I have a greater duty to my children than work, sports, or church—to love them, embrace them, play with them, and give them attention. I have a duty to give them the time and energy to “train them” (gr. paidaia) and “raise them” in the Lord. There are limitations to this. Some people only praise their children, forgetting to raise them; while others only morally instruct their children, forgetting to praise them. As fathers, though, we are called to teach them to love God more than us as their fathers. We are called to cultivate their heart toward love. This was the essence of Jesus’ call to discipleship: “If anyone comes to me and does not hate his father and mother, his wife and children, his brothers and sisters—yes, even his own life—he cannot be my disciple” (Lk. 14:26).

But it all begins with my love of God. John, the apostle, writes, “This is how we know that we love the children of God: by loving God and carrying out his commands” (1 Jn. 5:1-2). We are loving children if they are loving the Father and honoring our father. In the same way, our kids will know they are loving children when they do the same.

So, I’m back in the worship service and the music is coming to a close. I make a decision standing there singing with Elliot on my chest. I want to teach Elliot to worship. I don’t want Phil Wickham to teach my kid to worship. Or Hillsong. Or Jesus Culture. Or even the worship leader at our church. I want to. Not because I’m selfish but because I think this sort of stuff is best passed on in relationship.

It’s like this. I remember as a kid my grandpa Frank made the best fudge in the world. It was one of those family secrets that had been passed down and honed over generations like some secret oral tradition. Grandpa’s told very few people how to make it. My mom was one of them. She, receiving the secret oral tradition of this heavenly concoction, perfected the in’s and out’s of a fudge recipe that could bring peace to the middle-east.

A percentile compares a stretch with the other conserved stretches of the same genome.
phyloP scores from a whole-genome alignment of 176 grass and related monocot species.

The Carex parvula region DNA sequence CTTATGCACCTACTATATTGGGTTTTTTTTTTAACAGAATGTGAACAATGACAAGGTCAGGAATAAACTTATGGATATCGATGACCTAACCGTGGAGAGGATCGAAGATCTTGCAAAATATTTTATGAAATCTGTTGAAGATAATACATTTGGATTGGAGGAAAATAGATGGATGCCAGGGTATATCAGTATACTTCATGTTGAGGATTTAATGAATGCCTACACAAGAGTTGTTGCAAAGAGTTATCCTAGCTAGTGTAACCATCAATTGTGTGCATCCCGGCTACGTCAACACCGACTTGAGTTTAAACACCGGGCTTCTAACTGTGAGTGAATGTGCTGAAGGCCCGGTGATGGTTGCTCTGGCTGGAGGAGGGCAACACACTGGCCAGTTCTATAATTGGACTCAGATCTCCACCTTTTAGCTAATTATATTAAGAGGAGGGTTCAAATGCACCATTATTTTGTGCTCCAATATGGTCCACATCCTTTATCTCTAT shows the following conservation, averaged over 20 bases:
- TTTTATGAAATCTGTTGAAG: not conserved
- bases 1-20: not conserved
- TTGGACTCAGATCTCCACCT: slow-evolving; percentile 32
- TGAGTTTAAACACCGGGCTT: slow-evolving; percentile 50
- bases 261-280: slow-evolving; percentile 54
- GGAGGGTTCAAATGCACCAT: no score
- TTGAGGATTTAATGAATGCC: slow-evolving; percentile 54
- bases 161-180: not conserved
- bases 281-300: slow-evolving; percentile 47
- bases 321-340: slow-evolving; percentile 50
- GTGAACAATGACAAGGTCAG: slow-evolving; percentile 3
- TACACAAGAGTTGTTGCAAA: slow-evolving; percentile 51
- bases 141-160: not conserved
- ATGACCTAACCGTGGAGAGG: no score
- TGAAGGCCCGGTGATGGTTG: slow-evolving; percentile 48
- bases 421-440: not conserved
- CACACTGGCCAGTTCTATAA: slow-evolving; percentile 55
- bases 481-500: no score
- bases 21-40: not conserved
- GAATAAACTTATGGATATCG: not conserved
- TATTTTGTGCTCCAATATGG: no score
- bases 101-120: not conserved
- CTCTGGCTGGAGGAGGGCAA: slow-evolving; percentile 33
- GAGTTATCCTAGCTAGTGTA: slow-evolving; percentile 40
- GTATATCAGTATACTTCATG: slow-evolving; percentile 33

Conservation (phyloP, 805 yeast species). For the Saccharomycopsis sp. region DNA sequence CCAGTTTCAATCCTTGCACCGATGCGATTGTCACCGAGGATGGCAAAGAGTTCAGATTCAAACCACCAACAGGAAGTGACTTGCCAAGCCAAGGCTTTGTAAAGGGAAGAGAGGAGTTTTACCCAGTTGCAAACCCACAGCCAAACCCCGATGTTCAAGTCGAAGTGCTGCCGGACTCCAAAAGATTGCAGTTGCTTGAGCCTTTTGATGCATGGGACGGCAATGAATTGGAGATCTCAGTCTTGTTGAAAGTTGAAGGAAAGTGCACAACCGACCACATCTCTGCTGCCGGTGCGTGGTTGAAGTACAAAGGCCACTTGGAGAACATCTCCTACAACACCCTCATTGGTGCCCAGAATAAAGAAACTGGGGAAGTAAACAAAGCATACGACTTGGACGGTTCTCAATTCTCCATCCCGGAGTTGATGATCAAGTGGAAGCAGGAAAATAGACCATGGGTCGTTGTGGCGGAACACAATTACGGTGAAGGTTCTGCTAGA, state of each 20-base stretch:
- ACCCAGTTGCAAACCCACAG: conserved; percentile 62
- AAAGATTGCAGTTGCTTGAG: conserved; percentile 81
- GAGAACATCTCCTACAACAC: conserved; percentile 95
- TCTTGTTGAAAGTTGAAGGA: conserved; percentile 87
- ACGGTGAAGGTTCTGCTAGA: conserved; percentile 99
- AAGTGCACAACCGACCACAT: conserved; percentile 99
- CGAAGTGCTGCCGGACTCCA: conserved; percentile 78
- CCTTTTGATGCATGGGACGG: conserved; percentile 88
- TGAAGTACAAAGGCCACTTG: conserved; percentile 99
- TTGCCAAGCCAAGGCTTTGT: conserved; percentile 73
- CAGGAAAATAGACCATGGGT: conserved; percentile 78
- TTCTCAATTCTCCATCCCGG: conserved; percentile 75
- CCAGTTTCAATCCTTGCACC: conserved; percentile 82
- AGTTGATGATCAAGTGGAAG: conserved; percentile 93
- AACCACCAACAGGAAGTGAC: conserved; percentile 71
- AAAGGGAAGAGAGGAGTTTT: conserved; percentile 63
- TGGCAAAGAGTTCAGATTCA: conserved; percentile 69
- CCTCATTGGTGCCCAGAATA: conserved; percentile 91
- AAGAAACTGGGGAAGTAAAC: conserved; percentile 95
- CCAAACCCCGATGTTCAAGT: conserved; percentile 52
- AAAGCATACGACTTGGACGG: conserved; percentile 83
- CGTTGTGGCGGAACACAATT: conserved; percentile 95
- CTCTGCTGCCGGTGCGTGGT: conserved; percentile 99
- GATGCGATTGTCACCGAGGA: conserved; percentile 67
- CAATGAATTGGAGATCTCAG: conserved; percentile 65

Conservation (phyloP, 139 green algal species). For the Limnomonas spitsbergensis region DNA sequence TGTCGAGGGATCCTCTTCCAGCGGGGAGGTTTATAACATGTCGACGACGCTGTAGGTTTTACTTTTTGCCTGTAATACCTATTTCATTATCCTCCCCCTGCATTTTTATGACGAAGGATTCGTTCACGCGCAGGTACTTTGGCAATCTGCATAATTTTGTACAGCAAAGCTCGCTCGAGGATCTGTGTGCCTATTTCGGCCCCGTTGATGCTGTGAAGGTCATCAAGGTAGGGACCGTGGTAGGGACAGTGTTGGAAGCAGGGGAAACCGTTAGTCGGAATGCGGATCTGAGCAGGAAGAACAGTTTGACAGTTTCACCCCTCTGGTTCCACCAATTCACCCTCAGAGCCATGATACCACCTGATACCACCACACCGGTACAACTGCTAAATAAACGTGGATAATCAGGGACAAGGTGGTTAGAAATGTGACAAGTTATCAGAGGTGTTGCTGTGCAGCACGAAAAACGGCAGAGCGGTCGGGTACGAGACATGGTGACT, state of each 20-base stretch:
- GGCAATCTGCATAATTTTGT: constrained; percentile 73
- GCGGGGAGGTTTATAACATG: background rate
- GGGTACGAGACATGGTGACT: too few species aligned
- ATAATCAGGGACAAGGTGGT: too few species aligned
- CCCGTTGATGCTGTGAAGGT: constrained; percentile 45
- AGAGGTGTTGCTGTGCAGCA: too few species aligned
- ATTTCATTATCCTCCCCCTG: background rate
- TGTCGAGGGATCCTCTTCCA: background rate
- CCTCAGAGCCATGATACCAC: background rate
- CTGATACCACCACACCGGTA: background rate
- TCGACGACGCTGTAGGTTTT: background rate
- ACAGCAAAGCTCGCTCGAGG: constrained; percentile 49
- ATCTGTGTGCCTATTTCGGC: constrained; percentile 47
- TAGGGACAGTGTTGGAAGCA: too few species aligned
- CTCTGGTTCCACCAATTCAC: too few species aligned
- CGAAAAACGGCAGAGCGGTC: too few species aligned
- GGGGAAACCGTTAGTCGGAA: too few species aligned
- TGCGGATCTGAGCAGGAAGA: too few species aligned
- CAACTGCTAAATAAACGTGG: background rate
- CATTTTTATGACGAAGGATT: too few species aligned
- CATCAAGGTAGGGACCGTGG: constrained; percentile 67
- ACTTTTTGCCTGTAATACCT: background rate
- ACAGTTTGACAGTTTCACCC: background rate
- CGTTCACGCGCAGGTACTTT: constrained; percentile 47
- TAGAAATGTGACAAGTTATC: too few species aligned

She got the recipe directly from him. From watching him, and knowing him, and paying attention to him. And if I wanted, I could get it from her. That’s how fudge recipes work.

Worship is no different.

Why else would the men of old say things like I worship Yahweh, the God of my fathers?

Because worship is a fudge recipe.

Worship is for God; but it’s also learned like a fudge recipe. We all worship like someone. We get it from looking up at someone in our Baby Bjorn and seeing them do what they do with God. And after all is said and done, I think the greatest ministry I have for my son is to stop being a minister and instead simply to be a dad who loves Jesus. And I’ll give Elliot my imperfect. And someday he’ll give it to his son, and his son, and his son.

And I hope they’ll say to people they worship the God of their fathers.

Which is why the best fudge recipe takes generations to hone.

 

Comments

Subscribe to the mailing list

Living People I Read

Alan Hirsch

Allan Anderson

Amos Yong

Bernard Anderson

Dale Davis

Don Carson

Donald Bloesch

Donald Dayton

Donald Gelpi

Ed Dobson

Elizabeth Johnson

Eugene Peterson

Frederick Beuchner

Gary Babcock

Gordon Fee

Gregory Boyd

Harvey Cox

John Drane

John Goldingay

John Stott

John Zizioulas

Jim Belcher

Jürgen Moltmann

Karen Armstrong

Kenneth Bailey

Kevin Vanhoozer

Kirsteen Kim

Larry Hurtado

Lauren Winner

Mark Cartledge

Margaret Feinberg

Mel Robeck

Nancey Murphy

N.T. Wright

Paul Hiebert

Phyllis Tickle

Ray Bakke

Richard Baukham

Rodney Clapp

Robert Banks

Robert Farrar Capon

Rowan Williams

Sallie McFague

Stanley Fish

Stanley Hauerwas

Thomas Schmidt

Timothy Keller

Walter Brueggemann

Zygmunt Bauman

Dead People I Read

Aimee Semple McPherson

Athanasius

Augustine

Basil the Great

Charles Spurgeon

Charles Wesley

Colin Gunton

C.S. Lewis

David Bosch

Dorothy Day

Dorothy Sayer

G.K. Chesterton

George Eldon Ladd

Hendrickus Berkhof

Henri Nouwen

John Wesley

Jonathan Edwards

John Calvin

Joseph Fitzmyer

Karl Barth

Leslie Newbigin

Martin Luther

Michel Foucault

Paul Tillich

Raymond Brown

Roland Allen

Simone Weil

Steven Bevans

Theresa of Avila

Vincent Donovan

Walter Hollenweger

William McClendon